Abu Dhabi, UAEThursday 26 November 2020

The competition to restore Mosul's heritage

Volunteers help clear a ruined church of rubble in Mosul. Reuters
Volunteers help clear a ruined church of rubble in Mosul. Reuters

When the black flags of ISIS stopped flying in Mosul in July 2017, two feelings prevailed. The first was relief following the city’s liberation, the second was determination to rebuild.

Today, this determination is achieving real results. As part of Unesco’s flagship initiative to “Revive the Spirit of Mosul”, we are launching an international architectural competition to rebuild one of the city’s most symbolic sites: Al Nouri mosque. Architects around the world now have a unique opportunity to help restore Mosul’s symbolic buildings – and help revive the spirit of the city itself.

Indeed, places like Al Nouri mosque, Al Hadba minaret and the churches of Al Tahera and Al Saa’a are so much more than stones. Dominating Mosul’s skyline, they are part of the city’s identity. Reconstructing these buildings is not just a question of restoring physical structures. It is also a question of rebuilding human lives. Mosul’s mosque, minaret and churches play a key role in cultural, social and economic well-being. By restoring these buildings, the city will create benefits for its people.

This is the goal of the project “Reviving the Spirit of Mosul by Rebuilding its Historical Landmarks”, funded by the UAE. Accompanying local residents and the Iraqi Ministry of Culture and Sunni Endowment, this initiative includes the restoration and reconstruction of Al Nouri mosque complex and Al Hadba minaret, as well as the rehabilitation of Al Tahera and Al Saa’a churches. It will create jobs, allowing young people to develop skills and contribute to social cohesion and community reconciliation, in Mosul and throughout Iraq.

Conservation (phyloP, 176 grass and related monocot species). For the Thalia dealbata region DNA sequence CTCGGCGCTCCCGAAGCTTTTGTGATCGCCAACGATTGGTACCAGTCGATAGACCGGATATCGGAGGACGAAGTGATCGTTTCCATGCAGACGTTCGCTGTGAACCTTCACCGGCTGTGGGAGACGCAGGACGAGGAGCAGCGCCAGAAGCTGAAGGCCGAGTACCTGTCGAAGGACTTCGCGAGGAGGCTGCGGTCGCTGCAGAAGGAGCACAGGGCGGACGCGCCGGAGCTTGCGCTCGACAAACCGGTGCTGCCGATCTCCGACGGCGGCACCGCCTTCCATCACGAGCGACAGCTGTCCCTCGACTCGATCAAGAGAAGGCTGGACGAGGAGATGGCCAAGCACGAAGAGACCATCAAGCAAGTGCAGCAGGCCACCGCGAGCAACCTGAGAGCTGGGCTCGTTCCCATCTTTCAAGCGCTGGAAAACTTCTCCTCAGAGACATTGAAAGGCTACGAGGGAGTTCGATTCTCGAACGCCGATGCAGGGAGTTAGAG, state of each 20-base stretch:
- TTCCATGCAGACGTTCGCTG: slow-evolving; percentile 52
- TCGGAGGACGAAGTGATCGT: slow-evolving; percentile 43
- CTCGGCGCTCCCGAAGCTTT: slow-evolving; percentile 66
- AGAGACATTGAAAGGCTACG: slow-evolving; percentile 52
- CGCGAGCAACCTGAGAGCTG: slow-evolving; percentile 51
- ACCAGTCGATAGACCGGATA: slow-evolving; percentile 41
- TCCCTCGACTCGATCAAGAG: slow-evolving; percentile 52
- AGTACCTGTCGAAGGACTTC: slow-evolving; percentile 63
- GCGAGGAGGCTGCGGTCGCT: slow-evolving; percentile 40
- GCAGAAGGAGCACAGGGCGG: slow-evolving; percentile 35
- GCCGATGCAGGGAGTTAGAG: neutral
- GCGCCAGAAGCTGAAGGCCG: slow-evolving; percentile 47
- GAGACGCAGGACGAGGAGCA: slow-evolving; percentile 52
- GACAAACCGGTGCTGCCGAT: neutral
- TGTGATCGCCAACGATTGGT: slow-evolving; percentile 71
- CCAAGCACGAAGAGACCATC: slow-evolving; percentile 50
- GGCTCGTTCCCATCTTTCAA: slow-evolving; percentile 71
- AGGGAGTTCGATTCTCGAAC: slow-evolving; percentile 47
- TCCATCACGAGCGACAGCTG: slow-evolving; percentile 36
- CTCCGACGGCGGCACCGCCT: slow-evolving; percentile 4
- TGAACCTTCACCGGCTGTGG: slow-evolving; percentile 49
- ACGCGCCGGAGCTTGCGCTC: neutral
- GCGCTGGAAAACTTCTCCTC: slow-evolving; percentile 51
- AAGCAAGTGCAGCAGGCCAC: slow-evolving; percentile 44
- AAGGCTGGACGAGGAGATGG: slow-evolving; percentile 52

Much progress has already been made. At Al Nouri mosque and Al Hadba minaret, documentation and assessments have been completed. The sites have been secured and rubble removed. Historical fragments have been collected, and the remaining structures have been stabilised. At Al Tahera church, rubble has been removed, fencing and security cameras have been installed and security guards have been employed. At Al Saa’a church, the site is currently being secured.

Over the past few years, extremists have targeted cultural heritage in the Middle East. . Reuters
Over the past few years, extremists have targeted cultural heritage in the Middle East. . Reuters

Architects around the world now have a unique opportunity to help restore Mosul’s symbolic buildings

The next major milestone in this initiative is the international architectural competition to select the design of the Al Nouri complex. This includes conserving the prayer hall and integrating it into a new building. It also includes creating new buildings within the complex, rehabilitating some historic buildings, and landscaping the site. By creating new spaces for education, social and cultural activities, the complex will play much more than a religious role – it will serve the entire community.

Entries for this competition are now open. Architects from around the world can submit proposals, with the winner being announced in spring 2021. An international jury will select the winning design and four runners-up.

Today, we call on architects across the globe to take part in this competition, and contribute to the reconstruction of this important city. Mosul may have been destroyed by conflict, but its social, cultural and historical foundations remain. By building on these strengths, the city can drive its own renaissance. By rebuilding its monuments, the city can improve its people’s lives and livelihoods.

Noura Al Kaabi is the UAE Minister of Culture and Youth

Audrey Azoulay is the director-general of Unesco

Dr Hasan Nadhem is the Minister of Culture, Tourism and Antiquities of Iraq

Dr Saad Hameed Kambash is president of Sunni Endowments in Iraq

Updated: November 17, 2020 07:27 PM

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